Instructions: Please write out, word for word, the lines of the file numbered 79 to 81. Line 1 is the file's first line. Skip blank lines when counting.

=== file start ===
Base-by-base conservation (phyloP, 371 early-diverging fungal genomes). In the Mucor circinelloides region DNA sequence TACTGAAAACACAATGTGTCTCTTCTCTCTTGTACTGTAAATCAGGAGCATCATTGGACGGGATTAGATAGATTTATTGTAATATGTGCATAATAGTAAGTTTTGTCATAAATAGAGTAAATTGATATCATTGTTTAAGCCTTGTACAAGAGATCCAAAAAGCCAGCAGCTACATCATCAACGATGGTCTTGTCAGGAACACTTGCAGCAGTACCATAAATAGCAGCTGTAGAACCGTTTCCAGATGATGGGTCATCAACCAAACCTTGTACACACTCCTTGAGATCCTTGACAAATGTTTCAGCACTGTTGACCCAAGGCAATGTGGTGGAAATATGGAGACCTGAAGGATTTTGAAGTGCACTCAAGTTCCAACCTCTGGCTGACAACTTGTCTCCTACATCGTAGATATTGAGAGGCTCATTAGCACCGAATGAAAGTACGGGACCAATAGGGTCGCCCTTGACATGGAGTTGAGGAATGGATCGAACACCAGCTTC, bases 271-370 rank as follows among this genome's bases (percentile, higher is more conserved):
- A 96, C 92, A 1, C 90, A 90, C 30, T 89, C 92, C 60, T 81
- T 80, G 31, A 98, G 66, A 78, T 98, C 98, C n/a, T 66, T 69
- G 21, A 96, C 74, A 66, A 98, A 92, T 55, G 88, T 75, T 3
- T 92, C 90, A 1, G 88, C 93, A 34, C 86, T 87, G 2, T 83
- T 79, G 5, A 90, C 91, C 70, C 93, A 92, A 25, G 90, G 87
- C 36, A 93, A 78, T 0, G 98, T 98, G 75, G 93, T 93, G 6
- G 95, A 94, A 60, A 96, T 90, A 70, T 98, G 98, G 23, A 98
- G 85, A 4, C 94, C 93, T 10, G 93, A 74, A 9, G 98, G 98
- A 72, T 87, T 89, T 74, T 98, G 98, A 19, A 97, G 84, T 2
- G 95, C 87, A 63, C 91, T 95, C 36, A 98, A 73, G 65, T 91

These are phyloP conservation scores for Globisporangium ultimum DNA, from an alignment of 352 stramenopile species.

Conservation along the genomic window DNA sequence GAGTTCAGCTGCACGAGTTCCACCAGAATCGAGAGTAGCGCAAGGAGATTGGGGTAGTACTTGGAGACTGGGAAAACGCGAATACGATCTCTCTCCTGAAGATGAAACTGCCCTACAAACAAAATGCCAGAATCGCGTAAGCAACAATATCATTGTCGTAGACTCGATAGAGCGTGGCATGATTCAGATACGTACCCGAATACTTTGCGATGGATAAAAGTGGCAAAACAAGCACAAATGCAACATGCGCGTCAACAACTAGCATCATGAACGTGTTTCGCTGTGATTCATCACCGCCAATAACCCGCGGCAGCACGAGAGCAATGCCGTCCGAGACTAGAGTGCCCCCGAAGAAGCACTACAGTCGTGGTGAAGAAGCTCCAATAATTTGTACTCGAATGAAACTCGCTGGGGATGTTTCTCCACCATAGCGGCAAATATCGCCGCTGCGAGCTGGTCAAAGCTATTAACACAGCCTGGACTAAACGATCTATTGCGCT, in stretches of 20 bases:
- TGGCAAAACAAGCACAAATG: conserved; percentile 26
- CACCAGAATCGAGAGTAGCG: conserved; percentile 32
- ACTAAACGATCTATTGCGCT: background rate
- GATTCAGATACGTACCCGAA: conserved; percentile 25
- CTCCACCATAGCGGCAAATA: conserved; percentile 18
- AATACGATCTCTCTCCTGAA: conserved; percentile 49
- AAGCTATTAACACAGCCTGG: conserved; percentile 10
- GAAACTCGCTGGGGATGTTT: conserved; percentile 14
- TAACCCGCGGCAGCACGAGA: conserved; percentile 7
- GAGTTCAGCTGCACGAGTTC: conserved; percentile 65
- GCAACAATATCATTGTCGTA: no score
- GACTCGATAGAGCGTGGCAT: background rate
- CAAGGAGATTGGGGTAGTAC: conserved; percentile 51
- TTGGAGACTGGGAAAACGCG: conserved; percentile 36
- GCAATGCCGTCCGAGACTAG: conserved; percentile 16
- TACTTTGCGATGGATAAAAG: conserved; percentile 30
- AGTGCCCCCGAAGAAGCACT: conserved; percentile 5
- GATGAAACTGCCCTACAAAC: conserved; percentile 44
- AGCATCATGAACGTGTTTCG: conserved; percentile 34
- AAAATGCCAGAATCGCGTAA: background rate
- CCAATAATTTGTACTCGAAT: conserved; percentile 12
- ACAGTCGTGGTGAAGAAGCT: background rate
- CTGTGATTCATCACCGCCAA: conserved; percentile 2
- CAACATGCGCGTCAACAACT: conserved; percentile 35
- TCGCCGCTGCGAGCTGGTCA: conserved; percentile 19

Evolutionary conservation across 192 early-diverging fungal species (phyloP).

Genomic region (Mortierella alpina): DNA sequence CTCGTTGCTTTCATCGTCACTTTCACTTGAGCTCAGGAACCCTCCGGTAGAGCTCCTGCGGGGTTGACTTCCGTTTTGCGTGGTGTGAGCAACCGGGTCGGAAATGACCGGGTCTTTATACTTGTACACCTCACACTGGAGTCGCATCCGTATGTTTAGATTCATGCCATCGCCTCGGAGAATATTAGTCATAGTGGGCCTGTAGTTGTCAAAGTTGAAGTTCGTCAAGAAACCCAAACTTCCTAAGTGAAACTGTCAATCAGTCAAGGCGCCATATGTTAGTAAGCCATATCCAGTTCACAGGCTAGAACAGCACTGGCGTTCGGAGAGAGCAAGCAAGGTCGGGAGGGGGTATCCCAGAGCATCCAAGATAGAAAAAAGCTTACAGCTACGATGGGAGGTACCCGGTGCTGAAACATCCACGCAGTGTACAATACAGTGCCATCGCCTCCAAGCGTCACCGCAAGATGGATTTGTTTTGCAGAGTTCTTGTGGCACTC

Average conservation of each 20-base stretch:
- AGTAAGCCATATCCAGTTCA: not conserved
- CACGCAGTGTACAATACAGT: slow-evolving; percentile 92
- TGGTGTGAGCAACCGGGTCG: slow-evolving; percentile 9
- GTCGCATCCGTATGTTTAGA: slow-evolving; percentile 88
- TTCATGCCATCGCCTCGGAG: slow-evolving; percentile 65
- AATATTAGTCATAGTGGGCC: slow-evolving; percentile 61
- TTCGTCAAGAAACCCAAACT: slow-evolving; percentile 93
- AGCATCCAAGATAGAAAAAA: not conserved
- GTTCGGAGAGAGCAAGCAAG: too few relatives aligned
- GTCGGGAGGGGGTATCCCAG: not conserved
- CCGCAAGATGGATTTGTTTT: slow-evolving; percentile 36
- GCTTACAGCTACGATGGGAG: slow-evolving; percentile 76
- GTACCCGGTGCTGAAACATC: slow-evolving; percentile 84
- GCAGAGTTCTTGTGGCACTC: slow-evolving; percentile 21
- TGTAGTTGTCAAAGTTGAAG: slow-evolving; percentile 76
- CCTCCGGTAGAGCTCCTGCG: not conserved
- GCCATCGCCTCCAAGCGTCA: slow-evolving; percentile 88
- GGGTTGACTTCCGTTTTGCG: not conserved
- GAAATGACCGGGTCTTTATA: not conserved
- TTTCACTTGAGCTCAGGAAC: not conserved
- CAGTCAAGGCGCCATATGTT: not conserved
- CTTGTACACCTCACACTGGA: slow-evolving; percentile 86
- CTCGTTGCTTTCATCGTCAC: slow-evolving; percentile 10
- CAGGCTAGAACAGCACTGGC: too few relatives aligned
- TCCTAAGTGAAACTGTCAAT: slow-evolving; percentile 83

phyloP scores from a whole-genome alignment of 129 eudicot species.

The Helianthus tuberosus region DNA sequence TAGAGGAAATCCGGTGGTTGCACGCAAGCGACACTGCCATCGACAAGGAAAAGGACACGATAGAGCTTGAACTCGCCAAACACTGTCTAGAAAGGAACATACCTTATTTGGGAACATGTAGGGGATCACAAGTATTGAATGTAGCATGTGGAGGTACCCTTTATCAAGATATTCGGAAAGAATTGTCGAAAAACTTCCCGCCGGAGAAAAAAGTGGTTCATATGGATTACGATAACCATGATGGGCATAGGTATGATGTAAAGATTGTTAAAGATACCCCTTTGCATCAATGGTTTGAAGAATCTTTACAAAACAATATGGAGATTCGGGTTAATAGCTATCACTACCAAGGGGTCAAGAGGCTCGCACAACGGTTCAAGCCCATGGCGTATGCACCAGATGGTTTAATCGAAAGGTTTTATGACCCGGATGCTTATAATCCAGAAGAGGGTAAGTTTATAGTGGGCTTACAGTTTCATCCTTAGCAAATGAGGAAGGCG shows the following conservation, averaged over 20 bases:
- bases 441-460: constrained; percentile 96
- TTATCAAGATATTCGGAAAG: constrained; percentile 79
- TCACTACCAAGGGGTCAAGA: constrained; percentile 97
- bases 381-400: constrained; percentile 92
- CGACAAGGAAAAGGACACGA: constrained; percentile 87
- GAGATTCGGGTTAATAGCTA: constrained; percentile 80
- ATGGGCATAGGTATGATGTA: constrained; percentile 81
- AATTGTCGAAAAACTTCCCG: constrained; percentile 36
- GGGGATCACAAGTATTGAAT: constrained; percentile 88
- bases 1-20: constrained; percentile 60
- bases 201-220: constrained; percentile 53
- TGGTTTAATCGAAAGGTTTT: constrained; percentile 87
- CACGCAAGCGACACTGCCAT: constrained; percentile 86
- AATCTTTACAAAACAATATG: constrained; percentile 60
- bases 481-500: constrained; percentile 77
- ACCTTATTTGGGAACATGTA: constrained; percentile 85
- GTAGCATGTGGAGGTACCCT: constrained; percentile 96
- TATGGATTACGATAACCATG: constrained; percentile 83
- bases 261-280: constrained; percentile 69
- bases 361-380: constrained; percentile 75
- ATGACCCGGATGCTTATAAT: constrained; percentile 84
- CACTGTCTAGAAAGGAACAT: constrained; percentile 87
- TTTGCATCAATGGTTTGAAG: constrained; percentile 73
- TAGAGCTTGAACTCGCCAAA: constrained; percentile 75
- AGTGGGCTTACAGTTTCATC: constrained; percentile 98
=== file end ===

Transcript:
- bases 201-220: constrained; percentile 53
- TGGTTTAATCGAAAGGTTTT: constrained; percentile 87
- CACGCAAGCGACACTGCCAT: constrained; percentile 86